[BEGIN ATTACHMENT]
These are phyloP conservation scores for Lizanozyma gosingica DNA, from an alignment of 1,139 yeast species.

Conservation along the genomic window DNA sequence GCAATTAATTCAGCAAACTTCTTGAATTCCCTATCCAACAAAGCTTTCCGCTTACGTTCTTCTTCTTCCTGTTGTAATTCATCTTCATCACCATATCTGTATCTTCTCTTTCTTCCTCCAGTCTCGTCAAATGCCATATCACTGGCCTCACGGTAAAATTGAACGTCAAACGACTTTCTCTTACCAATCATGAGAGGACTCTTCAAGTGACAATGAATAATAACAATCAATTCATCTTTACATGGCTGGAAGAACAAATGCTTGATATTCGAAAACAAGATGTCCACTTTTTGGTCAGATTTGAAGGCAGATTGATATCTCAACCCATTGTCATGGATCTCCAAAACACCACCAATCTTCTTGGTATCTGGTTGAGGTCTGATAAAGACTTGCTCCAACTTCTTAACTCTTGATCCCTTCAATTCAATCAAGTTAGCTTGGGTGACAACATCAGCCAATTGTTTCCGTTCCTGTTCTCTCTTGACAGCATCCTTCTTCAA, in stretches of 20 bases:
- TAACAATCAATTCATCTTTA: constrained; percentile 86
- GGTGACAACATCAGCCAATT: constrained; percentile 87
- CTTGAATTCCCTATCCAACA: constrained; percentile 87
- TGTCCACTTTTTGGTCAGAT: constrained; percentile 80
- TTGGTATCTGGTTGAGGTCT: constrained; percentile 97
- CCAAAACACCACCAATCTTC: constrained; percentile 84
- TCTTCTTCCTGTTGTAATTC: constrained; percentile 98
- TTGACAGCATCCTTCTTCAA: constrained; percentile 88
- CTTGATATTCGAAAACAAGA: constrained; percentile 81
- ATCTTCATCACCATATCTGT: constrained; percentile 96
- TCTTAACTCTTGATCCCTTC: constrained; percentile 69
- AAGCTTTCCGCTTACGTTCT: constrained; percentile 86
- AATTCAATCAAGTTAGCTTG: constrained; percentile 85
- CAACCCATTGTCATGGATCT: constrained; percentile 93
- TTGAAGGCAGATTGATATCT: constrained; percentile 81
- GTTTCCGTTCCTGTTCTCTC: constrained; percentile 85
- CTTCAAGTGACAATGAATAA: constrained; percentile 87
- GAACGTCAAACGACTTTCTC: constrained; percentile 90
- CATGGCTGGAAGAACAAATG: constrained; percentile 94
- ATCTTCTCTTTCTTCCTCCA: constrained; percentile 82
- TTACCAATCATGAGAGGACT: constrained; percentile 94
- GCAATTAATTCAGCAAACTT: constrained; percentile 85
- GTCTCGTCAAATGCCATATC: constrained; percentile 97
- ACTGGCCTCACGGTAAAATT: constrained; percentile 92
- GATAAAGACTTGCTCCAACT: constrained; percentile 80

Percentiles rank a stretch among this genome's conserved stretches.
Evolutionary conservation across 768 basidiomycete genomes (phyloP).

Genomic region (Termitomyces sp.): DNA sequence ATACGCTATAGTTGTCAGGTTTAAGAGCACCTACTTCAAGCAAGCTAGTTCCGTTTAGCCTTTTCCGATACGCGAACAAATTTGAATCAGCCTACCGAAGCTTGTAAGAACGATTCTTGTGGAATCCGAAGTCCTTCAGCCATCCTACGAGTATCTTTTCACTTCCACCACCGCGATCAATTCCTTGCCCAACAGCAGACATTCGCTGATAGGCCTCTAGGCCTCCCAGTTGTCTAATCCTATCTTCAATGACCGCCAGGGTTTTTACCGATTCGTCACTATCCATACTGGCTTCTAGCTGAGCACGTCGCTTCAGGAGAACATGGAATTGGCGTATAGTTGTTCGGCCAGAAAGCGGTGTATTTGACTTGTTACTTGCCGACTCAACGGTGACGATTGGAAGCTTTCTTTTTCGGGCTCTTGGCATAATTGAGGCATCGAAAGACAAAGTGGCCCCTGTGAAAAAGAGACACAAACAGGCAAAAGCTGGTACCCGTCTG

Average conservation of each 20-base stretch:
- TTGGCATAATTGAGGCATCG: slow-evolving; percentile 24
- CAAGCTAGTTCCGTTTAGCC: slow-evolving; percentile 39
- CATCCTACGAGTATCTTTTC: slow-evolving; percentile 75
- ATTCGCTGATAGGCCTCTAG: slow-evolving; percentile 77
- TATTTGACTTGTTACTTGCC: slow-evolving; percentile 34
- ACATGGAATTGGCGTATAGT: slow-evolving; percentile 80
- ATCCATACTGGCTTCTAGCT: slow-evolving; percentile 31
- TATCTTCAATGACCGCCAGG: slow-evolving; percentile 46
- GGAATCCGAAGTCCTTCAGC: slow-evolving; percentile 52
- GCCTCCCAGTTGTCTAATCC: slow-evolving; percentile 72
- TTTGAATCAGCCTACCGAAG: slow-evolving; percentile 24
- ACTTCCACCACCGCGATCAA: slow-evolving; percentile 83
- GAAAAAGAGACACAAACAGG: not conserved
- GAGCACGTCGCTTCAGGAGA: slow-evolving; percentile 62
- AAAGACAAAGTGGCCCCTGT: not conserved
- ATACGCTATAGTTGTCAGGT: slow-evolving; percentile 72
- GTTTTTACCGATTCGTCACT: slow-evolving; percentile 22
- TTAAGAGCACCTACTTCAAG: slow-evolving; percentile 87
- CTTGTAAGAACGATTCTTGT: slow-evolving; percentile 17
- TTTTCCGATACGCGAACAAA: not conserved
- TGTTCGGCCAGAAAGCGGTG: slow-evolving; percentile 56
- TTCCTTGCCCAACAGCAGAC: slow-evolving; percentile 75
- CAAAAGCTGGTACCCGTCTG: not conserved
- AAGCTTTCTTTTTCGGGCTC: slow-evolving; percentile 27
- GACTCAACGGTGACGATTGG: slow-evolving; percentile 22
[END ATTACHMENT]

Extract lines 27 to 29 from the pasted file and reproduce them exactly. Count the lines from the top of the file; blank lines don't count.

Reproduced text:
- GATAAAGACTTGCTCCAACT: constrained; percentile 80

Percentiles rank a stretch among this genome's conserved stretches.
Evolutionary conservation across 768 basidiomycete genomes (phyloP).